The Subaru Primal Quest Web site lists the prize as $250,000, which should be a stronger reason to set a goal of winning the race. But overall the main team goal seems to be centered on finishing the race injury free while having a good time. In case of injury, the Farrar’s son, Ben,7, seems ready to jump into the race. “My dad’s going to ask if I can race in the Primal Quest,” Ben said.

Team Tahoe is also spending time working with their crew. The crew will be responsible for getting the teams food and equipment ready in the transition stages. Wild Oats has sponsored the team with bulk food. “We’re going to eat out of our pockets while we go,” said Tim Farrar.

The team is picking up hidden tips from studying a DVD of last year’s race. “We’re taking notice of the transition periods. We’re learning the tricks of the trade, the kind of things you wouldn’t think of,” Anderson said.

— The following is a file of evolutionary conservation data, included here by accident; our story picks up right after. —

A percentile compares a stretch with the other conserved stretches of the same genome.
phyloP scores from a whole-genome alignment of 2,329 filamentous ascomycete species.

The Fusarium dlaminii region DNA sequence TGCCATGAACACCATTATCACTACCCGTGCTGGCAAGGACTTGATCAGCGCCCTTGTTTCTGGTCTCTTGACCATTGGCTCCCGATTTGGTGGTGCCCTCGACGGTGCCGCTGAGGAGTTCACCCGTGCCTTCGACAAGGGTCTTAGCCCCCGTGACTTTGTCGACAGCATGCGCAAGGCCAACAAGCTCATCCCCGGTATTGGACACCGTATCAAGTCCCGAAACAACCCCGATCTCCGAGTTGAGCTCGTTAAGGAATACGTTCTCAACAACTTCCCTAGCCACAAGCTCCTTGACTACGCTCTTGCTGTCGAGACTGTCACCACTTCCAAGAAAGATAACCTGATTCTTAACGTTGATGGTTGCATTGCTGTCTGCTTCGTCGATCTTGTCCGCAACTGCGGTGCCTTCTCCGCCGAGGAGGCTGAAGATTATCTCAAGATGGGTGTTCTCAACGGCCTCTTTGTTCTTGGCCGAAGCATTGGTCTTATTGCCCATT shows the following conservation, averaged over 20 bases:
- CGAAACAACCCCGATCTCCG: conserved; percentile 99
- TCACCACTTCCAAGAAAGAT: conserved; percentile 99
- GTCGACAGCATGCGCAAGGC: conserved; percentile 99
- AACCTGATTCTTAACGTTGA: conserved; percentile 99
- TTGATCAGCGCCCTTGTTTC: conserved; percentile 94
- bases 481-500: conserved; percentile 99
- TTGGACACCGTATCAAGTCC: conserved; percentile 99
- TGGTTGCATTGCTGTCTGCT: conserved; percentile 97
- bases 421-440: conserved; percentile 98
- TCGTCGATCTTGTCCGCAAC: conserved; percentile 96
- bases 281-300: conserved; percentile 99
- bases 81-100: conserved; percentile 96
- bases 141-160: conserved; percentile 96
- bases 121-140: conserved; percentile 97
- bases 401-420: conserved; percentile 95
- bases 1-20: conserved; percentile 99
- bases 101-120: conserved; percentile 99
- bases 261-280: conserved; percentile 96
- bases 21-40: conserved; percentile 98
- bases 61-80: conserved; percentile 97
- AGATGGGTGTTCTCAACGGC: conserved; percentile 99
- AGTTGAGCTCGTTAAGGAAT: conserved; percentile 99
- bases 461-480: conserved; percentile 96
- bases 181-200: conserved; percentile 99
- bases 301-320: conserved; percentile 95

Jessica Farrar claims, “Voluntary suffering,” is a direct link to the team’s success. Each member of the team also believes being a part of highly competitive sports teams and taking long outdoor trips will help them in the race.

With only a few more weeks before the race, each team member seems to have his or her own body inspired recipe for success. Some plan two more weeks of intense training, one stable week and a taper. Others plan to go strong until the week before the competition. As each member discussed his or her recipe, Anderson simply stated, “Just make sure it works.”

Last weekend Team Tahoe spent their entire Saturday training in an adventure race format the team designed. They started off in Pleasant Valley, south of Reno, on mountain bikes and rode up Mount Rose Highway to the Mount Rose Pass. In this ride the team encounter two flat tires on the same bike. From there the team rode up the Mount Rose Trail for a total of 20 mile and 4,000 feet in elevation gain.

Team Tahoe ran and hiked to the summit and then back down from the Mount Rose Trail. This jaunt took the team up more than 2,500 feet in elevation gain and decent for a total of six miles round-trip.